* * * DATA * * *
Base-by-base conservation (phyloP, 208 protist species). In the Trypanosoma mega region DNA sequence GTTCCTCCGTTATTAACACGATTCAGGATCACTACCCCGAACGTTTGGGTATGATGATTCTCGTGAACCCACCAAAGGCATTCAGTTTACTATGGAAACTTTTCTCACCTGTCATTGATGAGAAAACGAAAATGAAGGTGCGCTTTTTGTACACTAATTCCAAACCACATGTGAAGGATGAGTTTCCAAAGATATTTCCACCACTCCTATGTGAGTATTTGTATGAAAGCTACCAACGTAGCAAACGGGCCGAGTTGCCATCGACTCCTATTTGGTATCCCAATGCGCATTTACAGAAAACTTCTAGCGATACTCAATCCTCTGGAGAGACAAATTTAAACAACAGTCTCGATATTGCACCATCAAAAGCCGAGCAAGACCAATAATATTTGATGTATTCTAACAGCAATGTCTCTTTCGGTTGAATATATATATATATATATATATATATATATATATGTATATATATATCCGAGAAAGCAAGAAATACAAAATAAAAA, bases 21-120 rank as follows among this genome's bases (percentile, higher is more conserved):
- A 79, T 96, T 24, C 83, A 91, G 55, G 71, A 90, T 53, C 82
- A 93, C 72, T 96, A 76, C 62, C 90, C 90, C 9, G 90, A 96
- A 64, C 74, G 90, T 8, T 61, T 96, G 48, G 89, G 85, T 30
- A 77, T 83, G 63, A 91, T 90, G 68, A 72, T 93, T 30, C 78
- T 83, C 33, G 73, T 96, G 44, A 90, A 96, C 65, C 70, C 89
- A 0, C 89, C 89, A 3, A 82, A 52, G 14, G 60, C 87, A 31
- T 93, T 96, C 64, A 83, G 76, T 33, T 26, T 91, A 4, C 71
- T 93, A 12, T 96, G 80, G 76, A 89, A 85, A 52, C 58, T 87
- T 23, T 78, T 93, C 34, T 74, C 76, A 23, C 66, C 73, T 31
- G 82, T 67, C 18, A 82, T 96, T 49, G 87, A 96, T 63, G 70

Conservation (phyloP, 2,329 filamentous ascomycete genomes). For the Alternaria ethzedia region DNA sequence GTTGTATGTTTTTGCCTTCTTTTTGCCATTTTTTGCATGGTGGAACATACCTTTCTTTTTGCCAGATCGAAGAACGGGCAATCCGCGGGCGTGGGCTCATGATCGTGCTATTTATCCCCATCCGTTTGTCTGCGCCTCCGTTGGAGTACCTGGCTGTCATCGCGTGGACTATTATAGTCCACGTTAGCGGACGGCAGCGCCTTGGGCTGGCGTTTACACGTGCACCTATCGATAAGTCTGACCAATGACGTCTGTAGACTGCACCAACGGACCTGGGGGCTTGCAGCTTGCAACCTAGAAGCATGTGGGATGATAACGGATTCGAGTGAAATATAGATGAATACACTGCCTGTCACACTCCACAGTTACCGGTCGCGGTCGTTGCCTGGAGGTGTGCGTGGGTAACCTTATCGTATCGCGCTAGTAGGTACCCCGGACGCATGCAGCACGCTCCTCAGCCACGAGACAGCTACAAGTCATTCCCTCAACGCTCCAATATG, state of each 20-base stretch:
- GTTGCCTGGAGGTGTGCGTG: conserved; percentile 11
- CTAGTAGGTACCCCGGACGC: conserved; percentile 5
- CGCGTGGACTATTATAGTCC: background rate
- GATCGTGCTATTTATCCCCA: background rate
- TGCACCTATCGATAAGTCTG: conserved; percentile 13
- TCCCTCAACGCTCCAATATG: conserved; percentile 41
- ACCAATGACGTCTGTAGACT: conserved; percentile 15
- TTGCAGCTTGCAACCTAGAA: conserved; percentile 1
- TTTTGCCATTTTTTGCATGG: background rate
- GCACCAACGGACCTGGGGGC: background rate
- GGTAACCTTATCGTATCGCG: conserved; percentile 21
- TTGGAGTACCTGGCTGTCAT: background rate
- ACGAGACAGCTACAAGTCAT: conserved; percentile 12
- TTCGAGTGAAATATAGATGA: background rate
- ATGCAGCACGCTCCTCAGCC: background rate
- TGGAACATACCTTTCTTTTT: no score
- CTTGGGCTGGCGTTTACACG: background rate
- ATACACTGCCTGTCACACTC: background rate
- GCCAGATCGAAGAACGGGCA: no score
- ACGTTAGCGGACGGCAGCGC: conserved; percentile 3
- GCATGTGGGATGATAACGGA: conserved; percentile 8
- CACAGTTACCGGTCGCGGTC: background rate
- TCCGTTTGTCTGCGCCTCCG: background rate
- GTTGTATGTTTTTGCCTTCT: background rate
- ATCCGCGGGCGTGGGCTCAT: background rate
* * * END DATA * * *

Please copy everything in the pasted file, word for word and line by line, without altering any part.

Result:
Base-by-base conservation (phyloP, 208 protist species). In the Trypanosoma mega region DNA sequence GTTCCTCCGTTATTAACACGATTCAGGATCACTACCCCGAACGTTTGGGTATGATGATTCTCGTGAACCCACCAAAGGCATTCAGTTTACTATGGAAACTTTTCTCACCTGTCATTGATGAGAAAACGAAAATGAAGGTGCGCTTTTTGTACACTAATTCCAAACCACATGTGAAGGATGAGTTTCCAAAGATATTTCCACCACTCCTATGTGAGTATTTGTATGAAAGCTACCAACGTAGCAAACGGGCCGAGTTGCCATCGACTCCTATTTGGTATCCCAATGCGCATTTACAGAAAACTTCTAGCGATACTCAATCCTCTGGAGAGACAAATTTAAACAACAGTCTCGATATTGCACCATCAAAAGCCGAGCAAGACCAATAATATTTGATGTATTCTAACAGCAATGTCTCTTTCGGTTGAATATATATATATATATATATATATATATATATATGTATATATATATCCGAGAAAGCAAGAAATACAAAATAAAAA, bases 21-120 rank as follows among this genome's bases (percentile, higher is more conserved):
- A 79, T 96, T 24, C 83, A 91, G 55, G 71, A 90, T 53, C 82
- A 93, C 72, T 96, A 76, C 62, C 90, C 90, C 9, G 90, A 96
- A 64, C 74, G 90, T 8, T 61, T 96, G 48, G 89, G 85, T 30
- A 77, T 83, G 63, A 91, T 90, G 68, A 72, T 93, T 30, C 78
- T 83, C 33, G 73, T 96, G 44, A 90, A 96, C 65, C 70, C 89
- A 0, C 89, C 89, A 3, A 82, A 52, G 14, G 60, C 87, A 31
- T 93, T 96, C 64, A 83, G 76, T 33, T 26, T 91, A 4, C 71
- T 93, A 12, T 96, G 80, G 76, A 89, A 85, A 52, C 58, T 87
- T 23, T 78, T 93, C 34, T 74, C 76, A 23, C 66, C 73, T 31
- G 82, T 67, C 18, A 82, T 96, T 49, G 87, A 96, T 63, G 70

Conservation (phyloP, 2,329 filamentous ascomycete genomes). For the Alternaria ethzedia region DNA sequence GTTGTATGTTTTTGCCTTCTTTTTGCCATTTTTTGCATGGTGGAACATACCTTTCTTTTTGCCAGATCGAAGAACGGGCAATCCGCGGGCGTGGGCTCATGATCGTGCTATTTATCCCCATCCGTTTGTCTGCGCCTCCGTTGGAGTACCTGGCTGTCATCGCGTGGACTATTATAGTCCACGTTAGCGGACGGCAGCGCCTTGGGCTGGCGTTTACACGTGCACCTATCGATAAGTCTGACCAATGACGTCTGTAGACTGCACCAACGGACCTGGGGGCTTGCAGCTTGCAACCTAGAAGCATGTGGGATGATAACGGATTCGAGTGAAATATAGATGAATACACTGCCTGTCACACTCCACAGTTACCGGTCGCGGTCGTTGCCTGGAGGTGTGCGTGGGTAACCTTATCGTATCGCGCTAGTAGGTACCCCGGACGCATGCAGCACGCTCCTCAGCCACGAGACAGCTACAAGTCATTCCCTCAACGCTCCAATATG, state of each 20-base stretch:
- GTTGCCTGGAGGTGTGCGTG: conserved; percentile 11
- CTAGTAGGTACCCCGGACGC: conserved; percentile 5
- CGCGTGGACTATTATAGTCC: background rate
- GATCGTGCTATTTATCCCCA: background rate
- TGCACCTATCGATAAGTCTG: conserved; percentile 13
- TCCCTCAACGCTCCAATATG: conserved; percentile 41
- ACCAATGACGTCTGTAGACT: conserved; percentile 15
- TTGCAGCTTGCAACCTAGAA: conserved; percentile 1
- TTTTGCCATTTTTTGCATGG: background rate
- GCACCAACGGACCTGGGGGC: background rate
- GGTAACCTTATCGTATCGCG: conserved; percentile 21
- TTGGAGTACCTGGCTGTCAT: background rate
- ACGAGACAGCTACAAGTCAT: conserved; percentile 12
- TTCGAGTGAAATATAGATGA: background rate
- ATGCAGCACGCTCCTCAGCC: background rate
- TGGAACATACCTTTCTTTTT: no score
- CTTGGGCTGGCGTTTACACG: background rate
- ATACACTGCCTGTCACACTC: background rate
- GCCAGATCGAAGAACGGGCA: no score
- ACGTTAGCGGACGGCAGCGC: conserved; percentile 3
- GCATGTGGGATGATAACGGA: conserved; percentile 8
- CACAGTTACCGGTCGCGGTC: background rate
- TCCGTTTGTCTGCGCCTCCG: background rate
- GTTGTATGTTTTTGCCTTCT: background rate
- ATCCGCGGGCGTGGGCTCAT: background rate